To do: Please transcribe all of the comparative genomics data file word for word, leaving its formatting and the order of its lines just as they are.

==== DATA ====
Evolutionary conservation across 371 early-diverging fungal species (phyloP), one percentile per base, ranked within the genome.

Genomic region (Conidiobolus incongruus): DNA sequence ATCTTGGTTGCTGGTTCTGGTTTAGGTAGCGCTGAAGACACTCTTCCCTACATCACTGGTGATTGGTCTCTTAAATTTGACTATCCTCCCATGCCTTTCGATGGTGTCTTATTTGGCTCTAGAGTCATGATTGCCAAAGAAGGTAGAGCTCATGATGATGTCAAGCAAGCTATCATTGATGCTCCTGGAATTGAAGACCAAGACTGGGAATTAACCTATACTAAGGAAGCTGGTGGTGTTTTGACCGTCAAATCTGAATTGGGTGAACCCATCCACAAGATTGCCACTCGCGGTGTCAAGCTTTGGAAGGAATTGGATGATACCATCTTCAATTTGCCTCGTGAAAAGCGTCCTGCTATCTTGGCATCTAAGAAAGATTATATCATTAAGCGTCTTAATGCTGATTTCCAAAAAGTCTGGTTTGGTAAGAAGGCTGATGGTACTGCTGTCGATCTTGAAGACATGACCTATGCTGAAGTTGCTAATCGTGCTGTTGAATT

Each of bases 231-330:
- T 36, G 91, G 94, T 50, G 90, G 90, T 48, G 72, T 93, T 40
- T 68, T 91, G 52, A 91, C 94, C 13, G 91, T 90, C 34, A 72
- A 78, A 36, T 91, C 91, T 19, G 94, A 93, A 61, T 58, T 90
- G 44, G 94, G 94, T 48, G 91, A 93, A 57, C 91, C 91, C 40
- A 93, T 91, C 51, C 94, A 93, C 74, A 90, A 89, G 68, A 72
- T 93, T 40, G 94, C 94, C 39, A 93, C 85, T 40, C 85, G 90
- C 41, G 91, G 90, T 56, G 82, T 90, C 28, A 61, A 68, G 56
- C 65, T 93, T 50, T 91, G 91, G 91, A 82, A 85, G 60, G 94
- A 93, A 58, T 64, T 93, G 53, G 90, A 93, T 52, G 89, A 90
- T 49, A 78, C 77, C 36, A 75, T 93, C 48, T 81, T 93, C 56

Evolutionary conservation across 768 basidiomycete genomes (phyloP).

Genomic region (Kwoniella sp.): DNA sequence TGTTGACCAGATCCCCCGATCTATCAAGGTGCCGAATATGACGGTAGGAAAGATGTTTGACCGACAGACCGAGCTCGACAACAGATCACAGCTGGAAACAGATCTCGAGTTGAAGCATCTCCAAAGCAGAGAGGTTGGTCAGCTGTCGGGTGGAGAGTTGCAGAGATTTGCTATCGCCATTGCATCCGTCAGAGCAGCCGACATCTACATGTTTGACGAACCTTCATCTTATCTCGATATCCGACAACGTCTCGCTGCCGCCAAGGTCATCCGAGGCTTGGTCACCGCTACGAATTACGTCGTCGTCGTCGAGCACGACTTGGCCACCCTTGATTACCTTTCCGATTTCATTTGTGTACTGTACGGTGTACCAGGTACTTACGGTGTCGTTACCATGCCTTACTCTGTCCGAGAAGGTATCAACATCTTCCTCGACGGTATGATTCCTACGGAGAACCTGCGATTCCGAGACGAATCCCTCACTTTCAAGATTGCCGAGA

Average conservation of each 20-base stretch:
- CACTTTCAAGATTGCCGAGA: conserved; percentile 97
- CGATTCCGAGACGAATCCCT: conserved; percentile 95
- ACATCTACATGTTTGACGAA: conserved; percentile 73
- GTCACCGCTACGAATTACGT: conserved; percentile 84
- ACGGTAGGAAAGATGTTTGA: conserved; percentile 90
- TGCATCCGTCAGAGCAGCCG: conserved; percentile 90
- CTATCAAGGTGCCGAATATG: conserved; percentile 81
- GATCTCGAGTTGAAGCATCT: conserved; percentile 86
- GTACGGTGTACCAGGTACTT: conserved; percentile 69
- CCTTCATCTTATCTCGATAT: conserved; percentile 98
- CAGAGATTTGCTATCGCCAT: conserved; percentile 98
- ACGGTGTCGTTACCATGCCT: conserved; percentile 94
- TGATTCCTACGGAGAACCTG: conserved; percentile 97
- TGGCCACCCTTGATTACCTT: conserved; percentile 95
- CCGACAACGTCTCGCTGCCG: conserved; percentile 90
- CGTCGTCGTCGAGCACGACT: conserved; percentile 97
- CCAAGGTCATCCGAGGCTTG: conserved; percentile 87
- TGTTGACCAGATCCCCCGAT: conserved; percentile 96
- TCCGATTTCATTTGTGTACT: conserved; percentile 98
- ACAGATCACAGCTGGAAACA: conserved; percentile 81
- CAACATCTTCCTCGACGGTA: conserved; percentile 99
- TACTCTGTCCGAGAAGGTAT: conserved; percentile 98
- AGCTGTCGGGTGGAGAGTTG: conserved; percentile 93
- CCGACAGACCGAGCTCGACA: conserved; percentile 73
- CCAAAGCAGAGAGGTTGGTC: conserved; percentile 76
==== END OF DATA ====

Evolutionary conservation across 371 early-diverging fungal species (phyloP), one percentile per base, ranked within the genome.

Genomic region (Conidiobolus incongruus): DNA sequence ATCTTGGTTGCTGGTTCTGGTTTAGGTAGCGCTGAAGACACTCTTCCCTACATCACTGGTGATTGGTCTCTTAAATTTGACTATCCTCCCATGCCTTTCGATGGTGTCTTATTTGGCTCTAGAGTCATGATTGCCAAAGAAGGTAGAGCTCATGATGATGTCAAGCAAGCTATCATTGATGCTCCTGGAATTGAAGACCAAGACTGGGAATTAACCTATACTAAGGAAGCTGGTGGTGTTTTGACCGTCAAATCTGAATTGGGTGAACCCATCCACAAGATTGCCACTCGCGGTGTCAAGCTTTGGAAGGAATTGGATGATACCATCTTCAATTTGCCTCGTGAAAAGCGTCCTGCTATCTTGGCATCTAAGAAAGATTATATCATTAAGCGTCTTAATGCTGATTTCCAAAAAGTCTGGTTTGGTAAGAAGGCTGATGGTACTGCTGTCGATCTTGAAGACATGACCTATGCTGAAGTTGCTAATCGTGCTGTTGAATT

Each of bases 231-330:
- T 36, G 91, G 94, T 50, G 90, G 90, T 48, G 72, T 93, T 40
- T 68, T 91, G 52, A 91, C 94, C 13, G 91, T 90, C 34, A 72
- A 78, A 36, T 91, C 91, T 19, G 94, A 93, A 61, T 58, T 90
- G 44, G 94, G 94, T 48, G 91, A 93, A 57, C 91, C 91, C 40
- A 93, T 91, C 51, C 94, A 93, C 74, A 90, A 89, G 68, A 72
- T 93, T 40, G 94, C 94, C 39, A 93, C 85, T 40, C 85, G 90
- C 41, G 91, G 90, T 56, G 82, T 90, C 28, A 61, A 68, G 56
- C 65, T 93, T 50, T 91, G 91, G 91, A 82, A 85, G 60, G 94
- A 93, A 58, T 64, T 93, G 53, G 90, A 93, T 52, G 89, A 90
- T 49, A 78, C 77, C 36, A 75, T 93, C 48, T 81, T 93, C 56

Evolutionary conservation across 768 basidiomycete genomes (phyloP).

Genomic region (Kwoniella sp.): DNA sequence TGTTGACCAGATCCCCCGATCTATCAAGGTGCCGAATATGACGGTAGGAAAGATGTTTGACCGACAGACCGAGCTCGACAACAGATCACAGCTGGAAACAGATCTCGAGTTGAAGCATCTCCAAAGCAGAGAGGTTGGTCAGCTGTCGGGTGGAGAGTTGCAGAGATTTGCTATCGCCATTGCATCCGTCAGAGCAGCCGACATCTACATGTTTGACGAACCTTCATCTTATCTCGATATCCGACAACGTCTCGCTGCCGCCAAGGTCATCCGAGGCTTGGTCACCGCTACGAATTACGTCGTCGTCGTCGAGCACGACTTGGCCACCCTTGATTACCTTTCCGATTTCATTTGTGTACTGTACGGTGTACCAGGTACTTACGGTGTCGTTACCATGCCTTACTCTGTCCGAGAAGGTATCAACATCTTCCTCGACGGTATGATTCCTACGGAGAACCTGCGATTCCGAGACGAATCCCTCACTTTCAAGATTGCCGAGA

Average conservation of each 20-base stretch:
- CACTTTCAAGATTGCCGAGA: conserved; percentile 97
- CGATTCCGAGACGAATCCCT: conserved; percentile 95
- ACATCTACATGTTTGACGAA: conserved; percentile 73
- GTCACCGCTACGAATTACGT: conserved; percentile 84
- ACGGTAGGAAAGATGTTTGA: conserved; percentile 90
- TGCATCCGTCAGAGCAGCCG: conserved; percentile 90
- CTATCAAGGTGCCGAATATG: conserved; percentile 81
- GATCTCGAGTTGAAGCATCT: conserved; percentile 86
- GTACGGTGTACCAGGTACTT: conserved; percentile 69
- CCTTCATCTTATCTCGATAT: conserved; percentile 98
- CAGAGATTTGCTATCGCCAT: conserved; percentile 98
- ACGGTGTCGTTACCATGCCT: conserved; percentile 94
- TGATTCCTACGGAGAACCTG: conserved; percentile 97
- TGGCCACCCTTGATTACCTT: conserved; percentile 95
- CCGACAACGTCTCGCTGCCG: conserved; percentile 90
- CGTCGTCGTCGAGCACGACT: conserved; percentile 97
- CCAAGGTCATCCGAGGCTTG: conserved; percentile 87
- TGTTGACCAGATCCCCCGAT: conserved; percentile 96
- TCCGATTTCATTTGTGTACT: conserved; percentile 98
- ACAGATCACAGCTGGAAACA: conserved; percentile 81
- CAACATCTTCCTCGACGGTA: conserved; percentile 99
- TACTCTGTCCGAGAAGGTAT: conserved; percentile 98
- AGCTGTCGGGTGGAGAGTTG: conserved; percentile 93
- CCGACAGACCGAGCTCGACA: conserved; percentile 73
- CCAAAGCAGAGAGGTTGGTC: conserved; percentile 76